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  #1  
Old 04-21-2002, 11:09 AM
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Default 13 Jun 66 Col. Charles W. Burkart Jr. Usaf Laos

JUST ADDING REMEMBERNCE...
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  #2  
Old 06-12-2002, 09:09 PM
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Default pullin' it up...

...as he has made it to another year of the unknown...

...like many, he was a brave man that went off to serve his country, and mankind for a better world, and has yet to be accounted for...

...He was from a small city about 12 miles from me, Selkirk NY...

...God Bless him, and his family for their sacrifices, Amen...
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  #3  
Old 07-09-2003, 08:45 AM
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Default Another year...

...Sorry Charles, I'm late...

...But I have not forgotten you,...

...and so many others,...




...You see, we've been fortunite enough to be very busy this year, The masses have been trimming trees, and mowing lawns, swimming and dancing, only by the grace of God, and men like you...

...In 66, I was trying as hard as I could to peddle up my hill, I know that you were running hard trying to make it up another hill so far away...

...The little town of Selkirk is still nestled among the burbs, and it hasn't changed much, The people wave as you drive by, They know not the thoughts that fill my moments, wondering if that was the hardware store where you might have worked for your first job, the corner store where penny candy glistened from jars, the wail of the one lone fire tower telling you it was noon, Yes Selkirk is still there, but you are not, but you are not forgotten...

...It is now 37 years later, and I hope you are cradled in the arms of your brothers as they with you...

...Welcome home"...
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Old 07-09-2003, 08:53 AM
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Thumbs up

Thank you , Curtis. Forever young.
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Old 07-24-2005, 09:00 AM
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Default ....

...Wear it everyday,...

...again late on the post,... but not forgotten,...

...
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  #6  
Old 10-07-2005, 01:48 PM
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Default Info,...

BURKART, CHARLES WILLIAM JR.

Name: Charles William Burkart, Jr.
Rank/Branch: O3/US Air Force
Unit: 13th Bomber Squadron, Da Nang AB SV
Date of Birth: 17 May 1931
Home City of Record: Selkirk NY
Date of Loss: 13 June 1966
Country of Loss: Laos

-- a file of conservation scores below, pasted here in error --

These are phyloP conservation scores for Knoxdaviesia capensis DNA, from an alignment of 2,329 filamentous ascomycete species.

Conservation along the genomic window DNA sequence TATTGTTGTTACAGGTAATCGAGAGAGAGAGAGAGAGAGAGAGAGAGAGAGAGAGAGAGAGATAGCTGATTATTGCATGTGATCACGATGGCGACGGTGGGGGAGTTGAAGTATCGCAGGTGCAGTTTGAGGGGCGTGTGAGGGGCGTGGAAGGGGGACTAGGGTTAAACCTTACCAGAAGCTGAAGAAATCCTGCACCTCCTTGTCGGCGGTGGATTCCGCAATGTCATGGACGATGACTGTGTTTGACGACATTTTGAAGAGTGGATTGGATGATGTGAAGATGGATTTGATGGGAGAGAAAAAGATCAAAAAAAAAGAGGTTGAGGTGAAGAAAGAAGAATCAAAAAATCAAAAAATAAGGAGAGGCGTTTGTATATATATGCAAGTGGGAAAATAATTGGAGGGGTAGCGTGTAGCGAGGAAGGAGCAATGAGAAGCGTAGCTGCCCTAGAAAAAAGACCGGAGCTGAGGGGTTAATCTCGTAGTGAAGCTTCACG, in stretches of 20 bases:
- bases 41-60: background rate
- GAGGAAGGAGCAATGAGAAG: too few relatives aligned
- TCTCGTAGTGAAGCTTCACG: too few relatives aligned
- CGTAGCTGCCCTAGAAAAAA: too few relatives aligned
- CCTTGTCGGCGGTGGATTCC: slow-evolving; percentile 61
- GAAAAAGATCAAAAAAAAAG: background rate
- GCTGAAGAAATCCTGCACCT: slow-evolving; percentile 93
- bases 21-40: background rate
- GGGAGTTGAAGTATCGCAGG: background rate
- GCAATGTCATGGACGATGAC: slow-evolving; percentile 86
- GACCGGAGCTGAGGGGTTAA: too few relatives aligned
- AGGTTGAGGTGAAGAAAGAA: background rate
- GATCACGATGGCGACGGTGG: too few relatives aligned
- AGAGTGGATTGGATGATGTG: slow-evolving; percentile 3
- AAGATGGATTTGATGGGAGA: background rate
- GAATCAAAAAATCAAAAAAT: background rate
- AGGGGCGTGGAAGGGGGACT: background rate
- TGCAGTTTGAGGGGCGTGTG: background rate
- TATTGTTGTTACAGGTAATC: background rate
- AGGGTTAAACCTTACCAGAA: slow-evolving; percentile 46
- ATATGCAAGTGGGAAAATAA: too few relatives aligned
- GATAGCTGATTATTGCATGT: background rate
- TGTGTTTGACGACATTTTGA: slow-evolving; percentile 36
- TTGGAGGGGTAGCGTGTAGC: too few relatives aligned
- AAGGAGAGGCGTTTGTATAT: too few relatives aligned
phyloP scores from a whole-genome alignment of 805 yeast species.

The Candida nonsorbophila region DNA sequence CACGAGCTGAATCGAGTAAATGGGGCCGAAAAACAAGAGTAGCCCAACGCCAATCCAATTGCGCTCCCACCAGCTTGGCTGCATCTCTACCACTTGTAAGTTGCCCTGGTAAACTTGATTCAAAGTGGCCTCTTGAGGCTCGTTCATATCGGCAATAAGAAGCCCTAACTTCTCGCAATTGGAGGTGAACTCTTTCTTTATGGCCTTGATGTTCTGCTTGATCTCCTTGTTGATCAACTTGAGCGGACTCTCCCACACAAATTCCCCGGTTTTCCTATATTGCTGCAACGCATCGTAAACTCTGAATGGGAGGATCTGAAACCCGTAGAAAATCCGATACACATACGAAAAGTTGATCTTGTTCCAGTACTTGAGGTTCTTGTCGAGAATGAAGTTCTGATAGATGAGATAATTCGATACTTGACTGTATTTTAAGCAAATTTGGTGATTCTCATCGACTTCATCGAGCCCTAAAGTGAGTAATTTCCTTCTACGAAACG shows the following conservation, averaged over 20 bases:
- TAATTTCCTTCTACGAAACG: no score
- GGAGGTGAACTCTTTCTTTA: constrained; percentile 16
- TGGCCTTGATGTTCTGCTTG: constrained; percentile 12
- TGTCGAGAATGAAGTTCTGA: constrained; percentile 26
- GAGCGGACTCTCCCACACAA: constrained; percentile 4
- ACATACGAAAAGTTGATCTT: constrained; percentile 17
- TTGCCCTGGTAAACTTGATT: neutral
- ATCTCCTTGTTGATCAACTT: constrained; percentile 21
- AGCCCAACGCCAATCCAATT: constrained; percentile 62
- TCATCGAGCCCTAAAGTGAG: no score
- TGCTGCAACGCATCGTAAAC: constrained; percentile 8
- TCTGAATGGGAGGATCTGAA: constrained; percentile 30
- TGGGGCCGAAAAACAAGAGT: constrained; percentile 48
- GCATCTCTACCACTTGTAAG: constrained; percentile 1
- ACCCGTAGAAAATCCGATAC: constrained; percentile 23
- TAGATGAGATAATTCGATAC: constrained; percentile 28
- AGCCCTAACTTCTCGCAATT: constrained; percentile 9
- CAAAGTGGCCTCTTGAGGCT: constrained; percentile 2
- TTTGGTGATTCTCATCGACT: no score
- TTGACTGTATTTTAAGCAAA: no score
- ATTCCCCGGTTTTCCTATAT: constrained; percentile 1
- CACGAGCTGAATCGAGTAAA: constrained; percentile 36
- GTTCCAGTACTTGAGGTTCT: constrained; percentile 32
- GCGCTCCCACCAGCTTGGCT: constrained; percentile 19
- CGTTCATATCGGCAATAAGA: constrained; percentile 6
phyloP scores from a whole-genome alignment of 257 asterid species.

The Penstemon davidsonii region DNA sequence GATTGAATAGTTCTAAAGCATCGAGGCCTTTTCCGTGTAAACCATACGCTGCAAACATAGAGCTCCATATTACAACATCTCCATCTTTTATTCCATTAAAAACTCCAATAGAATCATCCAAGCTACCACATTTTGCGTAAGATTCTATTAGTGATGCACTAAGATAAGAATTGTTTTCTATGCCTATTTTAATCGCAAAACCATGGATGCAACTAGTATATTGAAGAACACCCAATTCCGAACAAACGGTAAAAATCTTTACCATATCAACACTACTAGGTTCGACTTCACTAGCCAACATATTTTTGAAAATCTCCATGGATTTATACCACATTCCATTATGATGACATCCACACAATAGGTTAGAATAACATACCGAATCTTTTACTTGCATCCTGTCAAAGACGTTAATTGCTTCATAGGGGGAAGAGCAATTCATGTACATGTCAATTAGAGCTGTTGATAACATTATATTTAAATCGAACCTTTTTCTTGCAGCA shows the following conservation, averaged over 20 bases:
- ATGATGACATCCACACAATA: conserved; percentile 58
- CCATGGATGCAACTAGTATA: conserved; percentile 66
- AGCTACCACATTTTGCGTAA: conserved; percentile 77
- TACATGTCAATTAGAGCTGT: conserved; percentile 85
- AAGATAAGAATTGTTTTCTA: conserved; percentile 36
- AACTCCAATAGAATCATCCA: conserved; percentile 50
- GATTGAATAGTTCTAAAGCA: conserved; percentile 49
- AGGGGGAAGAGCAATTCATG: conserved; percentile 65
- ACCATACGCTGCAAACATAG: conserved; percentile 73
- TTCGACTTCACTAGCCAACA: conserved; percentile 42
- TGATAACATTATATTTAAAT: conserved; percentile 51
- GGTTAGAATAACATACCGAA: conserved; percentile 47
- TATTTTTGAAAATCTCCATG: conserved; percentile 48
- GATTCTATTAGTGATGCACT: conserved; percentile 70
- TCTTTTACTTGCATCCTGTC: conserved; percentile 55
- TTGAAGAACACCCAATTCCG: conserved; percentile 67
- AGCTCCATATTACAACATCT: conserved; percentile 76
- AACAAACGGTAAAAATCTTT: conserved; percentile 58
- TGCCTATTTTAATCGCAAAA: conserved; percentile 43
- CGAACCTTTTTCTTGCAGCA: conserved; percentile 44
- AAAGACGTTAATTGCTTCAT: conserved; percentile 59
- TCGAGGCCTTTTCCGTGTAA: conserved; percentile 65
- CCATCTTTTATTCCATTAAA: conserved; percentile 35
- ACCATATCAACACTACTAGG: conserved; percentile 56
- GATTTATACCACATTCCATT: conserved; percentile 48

Loss Coordinates: 171500N 1054500E (WE778137)
Status (in 1973): Missing in Action
Category: 2
Aircraft/Vehicle/Ground: B57
Refno: 0359
Other Personnel in Incident: Everett O. Kerr (Missing)

Source: Compiled by Homecoming II Project 30 April 1990 from one or more of
the following: raw data from U.S. Government agency sources, correspondence
with POW/MIA families, published sources, interviews. Updated by the P.O.W.
NETWORK 1998.

REMARKS:

SYNOPSIS: When North Vietnam began to increase their military strength in
South Vietnam, NVA and Viet Cong troops again intruded on neutral Laos for
sanctuary, as the Viet Minh had done during the war with the French some
years before. The border road, termed the "Ho Chi Minh Trail" was used for
transporting weapons, supplies and troops. Hundreds of American pilots were
shot down trying to stop this communist traffic to South Vietnam.
Fortunately, search and rescue teams in Vietnam were extremely successful
and the recovery rate was high.

Still there were nearly 600 who were not rescued. Many of them went down
along the Ho Chi Minh Trail and the passes through the border mountains
between Laos and Vietnam. Many were alive on the ground and in radio contact
with search and rescue and other planes; some were known to have been
captured. Hanoi's communist allies in Laos, the Pathet Lao, publicly spoke
of American prisoners they held, but when peace agreements were negotiated,
Laos was not included, and not a single American was released that had been
held in Laos.

The B57 Canberra was one of the aircraft used by the U.S. Air Force to bomb
the Ho Chi Minh Trail. The Canberra first came to the Vietnam theater at the
time of the Gulf of Tonkin incident om 1964. It proved to vulnerable and
difficult to repair for working targets over North Vietnam, but proved
effective in the armed reconnaissance Trail operations of Operation Steel
Tiger. The Canberra was sometimes used in conjunction with other, more
sophisticated aircraft, such as the C130, and was especially effective on
night missions.

Capt. Charles W. Burkart Jr. was the pilot and Capt. Everett O. Kerr the
navigator of a B57 Canberra assigned a night strike mission over Laos on
June 13, 1966. Capt. Burkart's aircraft was flying in a flight of three
planes.

Prior to reaching the target area, the flight became separated due to bad
weather. The last known radio contact from Burkart and Kerr was
approximately 50 minutes after takeoff at Da Nang. Their approximate